shark, Florida
Photo credit: Wilfred Hdez / Flickr (CC BY 2.0)

As climate change heats up our oceans, the warm water is having an impact on where sharks congregate in the summer.

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Climate change is altering the migration patterns of sharks, and they are now turning up in greater numbers in places where they used to be rare — because the water is warmer.

And scientists can predict where they are likely to show up, says Stephen Kajiura, a shark expert at Florida Atlantic University.

“I think having an idea of what waters sharks are best attuned to gives us a predictive power to say, ‘Hey, within these warm waters, we can expect more sharks off Long Island, and let local residents know that sharks will indeed be swarming by their favorite beach,” he told WhoWhatWhy.

And if the idea of being told to expect plenty of sharks off their local waters sounds unsettling to some, Kajiura said the exact opposite should be true.

“I need to remind people that a larger number of sharks is a good thing, and indicative of a healthy ecosystem,” he said. 

“That means there’s a good base of fish for them to feed on. I think that’s an important factor. It’s not a fear-factor thing. It’s great. I think we should be glad we have more sharks.”

Where the Sharks Are Going, and Why

Kajiura has been part of a research project since 2011 that surveys the coast of Florida in a plane to see where sharks are heading as they make their way up north. By using tracking devices, he has since discovered that thousands of sharks move north each year. Initially, the farthest north the sharks reached was North Carolina.

Then in 2016, something happened: The sharks started a new migration pattern that has remained steady every summer since then. Where, and why?

“We noticed the [sharks were only in Florida] in the winter time and migrated north in the summer. That’s not anything new, but five years ago, we started putting transmitters on those sharks so we could follow them, to see where [they were] going when they left here. We wanted to see what the extent of their travels really was, because the literature said they would go to North Carolina or Georgia.”

Three years ago, the sharks began swimming right past those two southern states — and continued on their northern track hundreds of more miles to the waters off Long Island.

“What we found through watching these sharks is they are going way farther north than anyone expected,” he said. “They’re going all the way up to New York, which is a 50 percent farther migration than expected for this species. They are aquatic snowbirds, coming down here in the wintertime to enjoy warmer waters.”

So, what changed? The temperature of the ocean was a major factor: The waters off North Carolina and Georgia were becoming too warm to stay in, as had been the case in Florida, so they kept heading north.

shark, Florida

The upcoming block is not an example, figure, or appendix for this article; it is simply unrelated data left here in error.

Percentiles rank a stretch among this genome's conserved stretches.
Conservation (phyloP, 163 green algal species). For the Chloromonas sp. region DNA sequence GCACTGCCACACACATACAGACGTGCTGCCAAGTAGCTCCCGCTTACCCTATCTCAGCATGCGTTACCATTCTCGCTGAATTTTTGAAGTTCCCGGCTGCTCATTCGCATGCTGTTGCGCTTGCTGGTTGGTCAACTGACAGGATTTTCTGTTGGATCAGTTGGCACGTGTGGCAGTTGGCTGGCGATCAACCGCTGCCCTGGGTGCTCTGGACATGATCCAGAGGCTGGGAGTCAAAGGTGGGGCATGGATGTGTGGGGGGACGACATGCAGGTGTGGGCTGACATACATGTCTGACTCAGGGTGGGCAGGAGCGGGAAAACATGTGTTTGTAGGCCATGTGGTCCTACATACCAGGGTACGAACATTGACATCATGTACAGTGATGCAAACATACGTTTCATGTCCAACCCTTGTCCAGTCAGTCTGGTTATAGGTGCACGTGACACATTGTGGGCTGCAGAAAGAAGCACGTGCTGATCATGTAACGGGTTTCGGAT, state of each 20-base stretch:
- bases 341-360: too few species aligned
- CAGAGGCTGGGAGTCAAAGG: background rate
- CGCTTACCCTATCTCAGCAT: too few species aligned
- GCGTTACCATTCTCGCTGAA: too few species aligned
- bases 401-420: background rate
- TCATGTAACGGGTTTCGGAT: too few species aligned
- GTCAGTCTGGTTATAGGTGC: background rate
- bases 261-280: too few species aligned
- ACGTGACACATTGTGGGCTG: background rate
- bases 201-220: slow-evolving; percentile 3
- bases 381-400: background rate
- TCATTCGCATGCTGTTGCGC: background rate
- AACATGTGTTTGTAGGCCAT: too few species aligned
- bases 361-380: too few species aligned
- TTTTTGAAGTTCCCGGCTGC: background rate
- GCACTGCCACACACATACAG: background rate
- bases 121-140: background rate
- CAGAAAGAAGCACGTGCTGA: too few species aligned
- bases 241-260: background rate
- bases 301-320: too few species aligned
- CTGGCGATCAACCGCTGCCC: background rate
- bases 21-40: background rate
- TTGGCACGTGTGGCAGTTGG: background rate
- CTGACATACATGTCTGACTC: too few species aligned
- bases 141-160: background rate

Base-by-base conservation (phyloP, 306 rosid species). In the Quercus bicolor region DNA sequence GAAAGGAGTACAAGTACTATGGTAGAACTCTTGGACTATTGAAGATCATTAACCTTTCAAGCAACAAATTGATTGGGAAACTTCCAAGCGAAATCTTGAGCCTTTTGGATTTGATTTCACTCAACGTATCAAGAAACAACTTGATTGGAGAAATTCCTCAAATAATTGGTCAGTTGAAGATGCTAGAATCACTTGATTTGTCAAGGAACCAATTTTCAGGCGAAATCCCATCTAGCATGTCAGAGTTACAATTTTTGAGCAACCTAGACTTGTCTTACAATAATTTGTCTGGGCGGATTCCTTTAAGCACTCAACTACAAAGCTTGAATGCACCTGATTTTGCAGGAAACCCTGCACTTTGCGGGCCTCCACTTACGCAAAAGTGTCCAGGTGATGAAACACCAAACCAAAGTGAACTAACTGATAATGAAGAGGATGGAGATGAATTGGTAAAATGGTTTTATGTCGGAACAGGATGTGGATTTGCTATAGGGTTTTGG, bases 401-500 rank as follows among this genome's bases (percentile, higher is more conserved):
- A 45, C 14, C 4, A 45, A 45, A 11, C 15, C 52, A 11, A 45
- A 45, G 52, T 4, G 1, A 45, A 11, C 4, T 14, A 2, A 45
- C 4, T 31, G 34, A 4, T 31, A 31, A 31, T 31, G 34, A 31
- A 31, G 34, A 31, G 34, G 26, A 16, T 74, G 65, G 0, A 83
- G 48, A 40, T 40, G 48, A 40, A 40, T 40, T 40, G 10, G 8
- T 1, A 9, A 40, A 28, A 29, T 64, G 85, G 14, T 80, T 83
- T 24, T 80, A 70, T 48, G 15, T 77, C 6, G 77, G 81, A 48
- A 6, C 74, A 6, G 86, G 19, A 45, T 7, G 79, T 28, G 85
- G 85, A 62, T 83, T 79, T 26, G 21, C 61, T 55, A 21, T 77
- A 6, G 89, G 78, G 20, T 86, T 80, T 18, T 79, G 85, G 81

A group of 11 sharks swim together about 12 nautical miles offshore of New Smyrna Beach, Florida, on March 9, 2019. Photo credit: Wilfred Hdez / Flickr (CC BY 2.0)

The key finding: The sharks’ movements are “tied to the water temperature,” Kajiura said. “They were finding their preferred water temperatures up north. If you look historically from 70 years ago, they were going to North Carolina, but water temperatures have risen by 1 degree Fahrenheit in that time. As a result, they’re finding their preferred temperatures farther north and they might not be coming back as far south in the winter.”

While this may sound interesting for scientists, does this research have implications beyond fish? Absolutely, Kajiura said, since this study is also tied to global water temperatures — and global warming.

“Climate change is really having an impact,” he said. “Sharks have survived enormous amounts of environmental change, which really is a testament to the stability and the flexibility of these animals. They’re not stuck in a rut, basically.”

A Growing Shark Population

His research also demonstrates that the 2006 Consolidated Atlantic HMS Fishery Management Plan, which implemented measures to end overfishing of sharks in the Atlantic and help rebuild the shark population, is working.

“Shark abundance is probably going to keep increasing, with regulations put in place to control shark fishing,” Kajiura said. “That means the population will go up, which is good.”

And by tracking the sharks’ migration patterns more precisely, scientists can also alert  communities when there’s likely to be a migration of sharks in their area — giving municipal leaders the option to warn area residents and visitors.

“If you suddenly have 10,000 sharks off your beach, you’re going to pay attention,” he said. 

That combination — a growing shark population and better tracking of their migration patterns — allows scientists to better pinpoint where sharks will congregate in the summer.

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“If anything, we’re going to start seeing better numbers,” he said. “With better tagging data, we can archive what temperature the shark was at, what depth the shark was at, and see where these sharks are going.

“Because their movement is so tightly tied to temperature and we see water temperatures climbing up, we can use this as a really good example of why sharks are moving to higher latitude,” he added. “No longer does it become a hypothetical or ‘Maybe this will happen.’ We can now say yes, [global warming] happens, and we can use this as a strong indicator of what happens when water temperature changes.”

Related front page panorama photo credit: Adapted by WhoWhatWhy from Bogdan Tapu / Flickr (CC BY-NC 2.0) and Wilfred Hdez / Flickr (CC BY 2.0).


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